Monday, March 4, 2013

Carpool Wars - Battle: Braise!

When I took my pro chef class, I learned the following:

Braising is a cooking technique, seen often in French cuisine, combining moist and dry heat. It uses heat, time, and moisture to break down the tough connective tissue, collagen, in meat, making it an ideal way to cook tougher cuts. Most often the meat is quickly dry seared in a hot pan, then transferred to a pot with liquids to cook, long and slowly, until the meat is utterly and completely delicious.

Carpool Wars - Battle: Braise! 
A long-simmering summary.

It turns out that I have been braising this post*.

Back in December 2012 (!), the carpool moms had another knock-down, all-out, no-holds-barred, gourmet dinner throw-down.  We raised the stakes by adding a new category, Best Wine Pairing.  We required complementary side dishes.

We braised our butts off.

That memorable evening, meat was falling off of bones all over the place.  Rich, long-simmered sauces were ladled over risotto and silky smooth potatoes and creamy, cheesy polenta.  In the midst of all the heartiness, a gorgeous green salad appeared**.

Then much incredible wine was consumed, and I kind of lost track of the details.  But there was definitely a warm apple tart with cinnamon ice cream in there somewhere.

The contenders:

 Christy F's Asian Style Beef Short Ribs, with Melted Leeks and Creamy Mashed Potatoes.  Ginger, garlic, soy and scallions in the sauce, perfectly tender beef, and the barely caramelized leeks went perfectly with the luxurious spuds.  Wow.
Recipe here.

The short ribs were paired with a gorgeous vintage wine from the host's collection

 My Braised Lamb Shanks with Gremolata and Baked Polenta.  The lamb cooked for hours in tomatoes, onions, stock and wine, with a little fennel and rosemary.  Very tasty.  And the creamy polenta with a slightly toasted top crust was killer.  This was the cover recipe from the October issue of Bon Appetit, so this is actually a double theme post:  Carpool Wars and Cook My Mailbox!
Recipe here.

The lamb was paired with a Biale Petite Syrah, Royal Punishers, one of my all-time favorite wines***.  My friend had just given me this bottle, and I couldn't think of a better reason to crack it open.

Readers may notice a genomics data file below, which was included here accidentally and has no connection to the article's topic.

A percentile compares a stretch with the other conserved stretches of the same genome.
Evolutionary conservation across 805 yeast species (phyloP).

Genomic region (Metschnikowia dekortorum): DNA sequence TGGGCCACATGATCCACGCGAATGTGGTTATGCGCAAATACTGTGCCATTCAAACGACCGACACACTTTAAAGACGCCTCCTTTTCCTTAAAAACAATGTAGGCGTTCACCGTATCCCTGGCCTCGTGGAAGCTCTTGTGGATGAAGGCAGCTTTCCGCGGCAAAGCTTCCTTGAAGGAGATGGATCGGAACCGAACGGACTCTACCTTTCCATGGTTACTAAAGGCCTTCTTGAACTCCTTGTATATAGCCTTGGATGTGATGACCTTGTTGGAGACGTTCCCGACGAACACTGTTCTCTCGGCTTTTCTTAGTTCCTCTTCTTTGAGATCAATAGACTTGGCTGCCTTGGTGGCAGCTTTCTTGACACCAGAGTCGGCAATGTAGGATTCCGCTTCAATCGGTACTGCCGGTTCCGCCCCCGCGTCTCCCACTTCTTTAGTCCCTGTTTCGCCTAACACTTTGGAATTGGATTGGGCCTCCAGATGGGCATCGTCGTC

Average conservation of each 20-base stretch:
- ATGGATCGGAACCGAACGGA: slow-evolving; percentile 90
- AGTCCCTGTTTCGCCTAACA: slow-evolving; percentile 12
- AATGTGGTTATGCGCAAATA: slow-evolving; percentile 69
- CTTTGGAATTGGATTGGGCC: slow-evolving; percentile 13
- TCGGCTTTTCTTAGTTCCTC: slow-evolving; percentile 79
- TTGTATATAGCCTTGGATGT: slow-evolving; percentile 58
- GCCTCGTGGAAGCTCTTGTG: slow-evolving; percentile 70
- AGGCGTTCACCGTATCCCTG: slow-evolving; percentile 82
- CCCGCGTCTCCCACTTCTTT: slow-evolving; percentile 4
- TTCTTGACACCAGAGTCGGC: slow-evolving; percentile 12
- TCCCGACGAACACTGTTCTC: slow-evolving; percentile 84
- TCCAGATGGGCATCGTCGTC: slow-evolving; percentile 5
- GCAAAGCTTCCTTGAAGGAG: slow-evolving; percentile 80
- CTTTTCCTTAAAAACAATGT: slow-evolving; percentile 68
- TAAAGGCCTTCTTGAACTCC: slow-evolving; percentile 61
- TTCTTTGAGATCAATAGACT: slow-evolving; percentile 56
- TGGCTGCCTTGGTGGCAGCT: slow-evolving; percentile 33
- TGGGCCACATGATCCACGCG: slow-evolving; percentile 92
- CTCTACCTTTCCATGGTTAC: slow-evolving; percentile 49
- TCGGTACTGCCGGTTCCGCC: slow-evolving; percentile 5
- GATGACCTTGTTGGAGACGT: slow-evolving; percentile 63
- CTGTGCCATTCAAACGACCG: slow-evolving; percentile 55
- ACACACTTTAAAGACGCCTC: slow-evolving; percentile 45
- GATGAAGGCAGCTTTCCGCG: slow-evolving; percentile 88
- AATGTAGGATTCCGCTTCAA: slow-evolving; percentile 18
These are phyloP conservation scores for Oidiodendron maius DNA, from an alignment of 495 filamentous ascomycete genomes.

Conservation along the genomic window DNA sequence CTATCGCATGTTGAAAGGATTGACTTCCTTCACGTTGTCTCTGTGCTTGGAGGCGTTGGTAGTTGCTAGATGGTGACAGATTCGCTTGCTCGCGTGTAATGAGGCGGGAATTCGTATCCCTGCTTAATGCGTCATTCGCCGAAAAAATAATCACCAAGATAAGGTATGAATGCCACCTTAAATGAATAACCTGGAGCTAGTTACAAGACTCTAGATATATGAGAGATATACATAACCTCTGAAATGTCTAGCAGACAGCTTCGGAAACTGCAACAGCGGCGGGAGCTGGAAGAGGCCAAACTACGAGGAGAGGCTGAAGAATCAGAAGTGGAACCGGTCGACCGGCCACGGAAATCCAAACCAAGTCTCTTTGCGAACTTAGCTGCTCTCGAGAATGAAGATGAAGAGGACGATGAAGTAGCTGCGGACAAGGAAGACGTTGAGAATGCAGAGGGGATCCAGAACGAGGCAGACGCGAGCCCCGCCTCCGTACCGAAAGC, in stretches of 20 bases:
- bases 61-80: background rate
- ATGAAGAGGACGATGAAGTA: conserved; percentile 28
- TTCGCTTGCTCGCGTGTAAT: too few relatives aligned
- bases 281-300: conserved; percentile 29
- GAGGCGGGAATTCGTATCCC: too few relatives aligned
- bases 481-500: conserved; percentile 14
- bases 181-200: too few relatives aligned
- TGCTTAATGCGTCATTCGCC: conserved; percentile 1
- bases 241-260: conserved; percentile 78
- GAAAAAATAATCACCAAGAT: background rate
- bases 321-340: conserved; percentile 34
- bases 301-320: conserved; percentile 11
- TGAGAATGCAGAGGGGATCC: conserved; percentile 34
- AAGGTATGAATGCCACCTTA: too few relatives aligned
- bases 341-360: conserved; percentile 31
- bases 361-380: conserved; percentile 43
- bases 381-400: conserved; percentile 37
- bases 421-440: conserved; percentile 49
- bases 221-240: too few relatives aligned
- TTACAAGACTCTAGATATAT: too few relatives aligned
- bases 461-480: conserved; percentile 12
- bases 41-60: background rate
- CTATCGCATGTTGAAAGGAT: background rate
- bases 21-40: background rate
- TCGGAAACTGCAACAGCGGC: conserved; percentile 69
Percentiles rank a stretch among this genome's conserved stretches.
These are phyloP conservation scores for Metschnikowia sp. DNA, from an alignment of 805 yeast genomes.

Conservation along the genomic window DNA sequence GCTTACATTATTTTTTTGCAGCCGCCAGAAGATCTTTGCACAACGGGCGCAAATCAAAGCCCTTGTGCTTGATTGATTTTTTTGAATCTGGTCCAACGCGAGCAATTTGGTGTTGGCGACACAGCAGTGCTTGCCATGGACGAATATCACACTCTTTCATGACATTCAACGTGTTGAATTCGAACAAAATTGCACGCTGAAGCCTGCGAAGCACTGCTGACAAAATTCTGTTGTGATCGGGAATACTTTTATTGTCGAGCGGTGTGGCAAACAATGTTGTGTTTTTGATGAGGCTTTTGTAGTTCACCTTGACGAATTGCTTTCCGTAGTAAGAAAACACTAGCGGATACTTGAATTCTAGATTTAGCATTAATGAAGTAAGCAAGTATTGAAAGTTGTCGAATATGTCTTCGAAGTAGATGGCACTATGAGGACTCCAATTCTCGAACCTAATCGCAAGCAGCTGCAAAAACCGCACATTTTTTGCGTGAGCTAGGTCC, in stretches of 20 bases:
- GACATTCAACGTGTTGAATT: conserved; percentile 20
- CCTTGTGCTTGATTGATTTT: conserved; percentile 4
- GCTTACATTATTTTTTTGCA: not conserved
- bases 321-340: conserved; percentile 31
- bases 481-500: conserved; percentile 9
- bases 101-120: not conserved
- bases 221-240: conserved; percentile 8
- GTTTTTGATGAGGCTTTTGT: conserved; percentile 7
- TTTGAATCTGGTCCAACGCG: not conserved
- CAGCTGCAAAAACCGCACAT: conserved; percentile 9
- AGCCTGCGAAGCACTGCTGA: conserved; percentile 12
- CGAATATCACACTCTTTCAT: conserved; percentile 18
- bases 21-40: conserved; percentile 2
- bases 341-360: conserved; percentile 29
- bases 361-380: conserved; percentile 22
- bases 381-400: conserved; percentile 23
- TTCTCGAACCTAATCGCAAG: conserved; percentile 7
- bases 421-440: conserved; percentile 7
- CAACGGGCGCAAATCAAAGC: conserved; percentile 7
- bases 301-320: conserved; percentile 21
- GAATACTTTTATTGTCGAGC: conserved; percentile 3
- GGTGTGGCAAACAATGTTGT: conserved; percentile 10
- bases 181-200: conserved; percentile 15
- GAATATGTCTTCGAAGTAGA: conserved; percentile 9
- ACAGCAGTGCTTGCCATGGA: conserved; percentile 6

Christy D.'s Veal Osso Buco with Saffron Risotto.  Can you say decadent?  I thought you could.  Her sauce was deeply flavored, with cloves, bay leaves, sage and thyme.  I loved this one.
Recipe here.

A Shiraz married with the veal.  They were quite well matched, if I do say so myself.

The judges ate, and drank, and considered.

In the end, our hostess' Short Ribs (justifiably) ruled!  My wine pairing received accolades, and Christy D's presentation once again impressed****.   As much as everyone loved Battle: Brunch and Battle: Taco, the consensus was that we'd outdone ourselves yet again.

But that might have been the wine talking.
And the apple tart.

Fresh Apple Tart

by Sharon Graves
Prep Time: 20 minutes
Cook Time: 1 hour
  • 1 sheet of frozen puff pastry, defrosted but still well-chilled
  • 4-5 tart crisp apples, peeled, cored, and thinly sliced
  • 2/3 c. sugar
  • 1 Tbs. cinnamon
  • 1 Tbs. almond paste, finely grated (optional)
  • 1/4 c. (1/2 stick) butter, diced
  • A little flour, for rolling out puff pastry

Preheat your oven to 400.

Roll out puff pastry on a lightly floured piece of parchment paper or a silpat to a thickness of about 1/4-
1/3 of an inch. Transfer sheet to a baking sheet and set aside.

Arrange apple slices in three rows on top of the pastry, leaving a decent sized border all around.

Place sugar, cinnamon and almond paste in a medium bowl, and toss with a fork to combine. Sprinkle this mixture generously over the apples, but try not to get any on the edges.

Dot with the butter dice.

Bake for 45 minutes to an hour, until the edges are puffed and golden brown.

If you like, make an apricot glaze:
Combine 1/3 c. apricot jam with 1-2 Tbs. of Calvados liquor, brandy, apple juice or water in a small saucepan over low heat, and stir until smooth and slightly warm. Brush gently over the tart when it comes out of the oven.

Serve with homemade***** or purchased ice cream.

* I quickly put the heat on my fellow contestants for their recipes, uploaded my photos, and then just let everything stew, long and slowly, until any thought of cohesion in this missive had broken down, and the whole thing was utterly and absurdly tardy.  To make up for it, the full slideshow is below:

** And there was much rejoicing (at least among the parents).
*** I'm pretty sure I'd only had one glass before attempting to take this photo.  My husband bumped my elbow or something.  Really.
**** We were down one contestant, who was home ill that evening.  She'll be back for Battle: Bacon!
***** To make my vanilla ice cream into cinnamon ice cream, swap in three cinnamon sticks for the vanilla bean in the original recipe.

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